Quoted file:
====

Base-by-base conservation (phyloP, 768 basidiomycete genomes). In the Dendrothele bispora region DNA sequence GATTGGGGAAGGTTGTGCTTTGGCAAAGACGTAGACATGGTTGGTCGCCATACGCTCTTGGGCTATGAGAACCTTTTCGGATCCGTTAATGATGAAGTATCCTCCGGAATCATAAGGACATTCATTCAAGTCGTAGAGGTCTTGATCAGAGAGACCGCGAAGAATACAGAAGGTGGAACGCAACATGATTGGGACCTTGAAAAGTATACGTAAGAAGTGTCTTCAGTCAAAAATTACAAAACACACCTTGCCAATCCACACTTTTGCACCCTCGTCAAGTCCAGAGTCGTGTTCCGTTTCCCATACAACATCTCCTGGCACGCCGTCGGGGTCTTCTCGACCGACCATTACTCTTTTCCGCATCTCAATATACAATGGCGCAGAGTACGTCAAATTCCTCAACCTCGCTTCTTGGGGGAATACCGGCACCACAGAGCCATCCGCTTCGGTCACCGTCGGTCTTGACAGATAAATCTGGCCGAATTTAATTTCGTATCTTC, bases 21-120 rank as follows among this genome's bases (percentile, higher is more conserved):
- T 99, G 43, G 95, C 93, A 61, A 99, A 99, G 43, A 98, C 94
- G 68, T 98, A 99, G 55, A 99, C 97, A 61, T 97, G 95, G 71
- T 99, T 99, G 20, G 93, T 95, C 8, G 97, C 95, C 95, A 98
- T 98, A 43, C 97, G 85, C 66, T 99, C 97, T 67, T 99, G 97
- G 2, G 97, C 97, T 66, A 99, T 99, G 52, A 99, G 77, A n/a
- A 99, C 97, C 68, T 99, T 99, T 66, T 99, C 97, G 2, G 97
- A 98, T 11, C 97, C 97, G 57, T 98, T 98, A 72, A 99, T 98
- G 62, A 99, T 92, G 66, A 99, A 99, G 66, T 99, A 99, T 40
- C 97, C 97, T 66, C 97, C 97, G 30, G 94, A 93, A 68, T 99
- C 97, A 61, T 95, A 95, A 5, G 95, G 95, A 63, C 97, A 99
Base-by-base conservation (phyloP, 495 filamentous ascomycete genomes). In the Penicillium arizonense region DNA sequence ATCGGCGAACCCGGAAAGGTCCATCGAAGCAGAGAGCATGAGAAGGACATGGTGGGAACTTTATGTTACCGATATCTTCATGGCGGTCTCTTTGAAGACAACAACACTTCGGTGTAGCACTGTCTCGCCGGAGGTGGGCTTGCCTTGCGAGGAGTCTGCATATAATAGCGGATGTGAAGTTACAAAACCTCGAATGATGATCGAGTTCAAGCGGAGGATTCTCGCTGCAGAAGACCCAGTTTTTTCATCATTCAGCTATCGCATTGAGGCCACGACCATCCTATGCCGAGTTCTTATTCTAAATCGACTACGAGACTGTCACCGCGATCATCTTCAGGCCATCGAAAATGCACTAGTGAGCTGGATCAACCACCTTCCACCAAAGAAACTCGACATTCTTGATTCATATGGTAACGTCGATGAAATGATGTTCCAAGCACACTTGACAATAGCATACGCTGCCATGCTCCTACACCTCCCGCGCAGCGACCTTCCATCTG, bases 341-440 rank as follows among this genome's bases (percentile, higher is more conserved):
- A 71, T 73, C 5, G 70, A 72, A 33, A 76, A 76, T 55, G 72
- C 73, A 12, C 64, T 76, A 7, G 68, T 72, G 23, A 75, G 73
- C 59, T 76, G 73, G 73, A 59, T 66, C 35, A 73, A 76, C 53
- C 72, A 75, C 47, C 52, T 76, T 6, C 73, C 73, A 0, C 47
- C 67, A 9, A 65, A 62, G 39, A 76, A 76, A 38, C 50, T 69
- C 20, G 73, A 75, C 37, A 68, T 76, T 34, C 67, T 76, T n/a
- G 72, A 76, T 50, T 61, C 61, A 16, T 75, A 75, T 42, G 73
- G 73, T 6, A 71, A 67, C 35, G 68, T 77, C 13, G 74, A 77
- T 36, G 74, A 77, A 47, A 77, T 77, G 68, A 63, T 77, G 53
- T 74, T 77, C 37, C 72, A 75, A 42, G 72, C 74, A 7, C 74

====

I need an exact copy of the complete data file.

Base-by-base conservation (phyloP, 768 basidiomycete genomes). In the Dendrothele bispora region DNA sequence GATTGGGGAAGGTTGTGCTTTGGCAAAGACGTAGACATGGTTGGTCGCCATACGCTCTTGGGCTATGAGAACCTTTTCGGATCCGTTAATGATGAAGTATCCTCCGGAATCATAAGGACATTCATTCAAGTCGTAGAGGTCTTGATCAGAGAGACCGCGAAGAATACAGAAGGTGGAACGCAACATGATTGGGACCTTGAAAAGTATACGTAAGAAGTGTCTTCAGTCAAAAATTACAAAACACACCTTGCCAATCCACACTTTTGCACCCTCGTCAAGTCCAGAGTCGTGTTCCGTTTCCCATACAACATCTCCTGGCACGCCGTCGGGGTCTTCTCGACCGACCATTACTCTTTTCCGCATCTCAATATACAATGGCGCAGAGTACGTCAAATTCCTCAACCTCGCTTCTTGGGGGAATACCGGCACCACAGAGCCATCCGCTTCGGTCACCGTCGGTCTTGACAGATAAATCTGGCCGAATTTAATTTCGTATCTTC, bases 21-120 rank as follows among this genome's bases (percentile, higher is more conserved):
- T 99, G 43, G 95, C 93, A 61, A 99, A 99, G 43, A 98, C 94
- G 68, T 98, A 99, G 55, A 99, C 97, A 61, T 97, G 95, G 71
- T 99, T 99, G 20, G 93, T 95, C 8, G 97, C 95, C 95, A 98
- T 98, A 43, C 97, G 85, C 66, T 99, C 97, T 67, T 99, G 97
- G 2, G 97, C 97, T 66, A 99, T 99, G 52, A 99, G 77, A n/a
- A 99, C 97, C 68, T 99, T 99, T 66, T 99, C 97, G 2, G 97
- A 98, T 11, C 97, C 97, G 57, T 98, T 98, A 72, A 99, T 98
- G 62, A 99, T 92, G 66, A 99, A 99, G 66, T 99, A 99, T 40
- C 97, C 97, T 66, C 97, C 97, G 30, G 94, A 93, A 68, T 99
- C 97, A 61, T 95, A 95, A 5, G 95, G 95, A 63, C 97, A 99
Base-by-base conservation (phyloP, 495 filamentous ascomycete genomes). In the Penicillium arizonense region DNA sequence ATCGGCGAACCCGGAAAGGTCCATCGAAGCAGAGAGCATGAGAAGGACATGGTGGGAACTTTATGTTACCGATATCTTCATGGCGGTCTCTTTGAAGACAACAACACTTCGGTGTAGCACTGTCTCGCCGGAGGTGGGCTTGCCTTGCGAGGAGTCTGCATATAATAGCGGATGTGAAGTTACAAAACCTCGAATGATGATCGAGTTCAAGCGGAGGATTCTCGCTGCAGAAGACCCAGTTTTTTCATCATTCAGCTATCGCATTGAGGCCACGACCATCCTATGCCGAGTTCTTATTCTAAATCGACTACGAGACTGTCACCGCGATCATCTTCAGGCCATCGAAAATGCACTAGTGAGCTGGATCAACCACCTTCCACCAAAGAAACTCGACATTCTTGATTCATATGGTAACGTCGATGAAATGATGTTCCAAGCACACTTGACAATAGCATACGCTGCCATGCTCCTACACCTCCCGCGCAGCGACCTTCCATCTG, bases 341-440 rank as follows among this genome's bases (percentile, higher is more conserved):
- A 71, T 73, C 5, G 70, A 72, A 33, A 76, A 76, T 55, G 72
- C 73, A 12, C 64, T 76, A 7, G 68, T 72, G 23, A 75, G 73
- C 59, T 76, G 73, G 73, A 59, T 66, C 35, A 73, A 76, C 53
- C 72, A 75, C 47, C 52, T 76, T 6, C 73, C 73, A 0, C 47
- C 67, A 9, A 65, A 62, G 39, A 76, A 76, A 38, C 50, T 69
- C 20, G 73, A 75, C 37, A 68, T 76, T 34, C 67, T 76, T n/a
- G 72, A 76, T 50, T 61, C 61, A 16, T 75, A 75, T 42, G 73
- G 73, T 6, A 71, A 67, C 35, G 68, T 77, C 13, G 74, A 77
- T 36, G 74, A 77, A 47, A 77, T 77, G 68, A 63, T 77, G 53
- T 74, T 77, C 37, C 72, A 75, A 42, G 72, C 74, A 7, C 74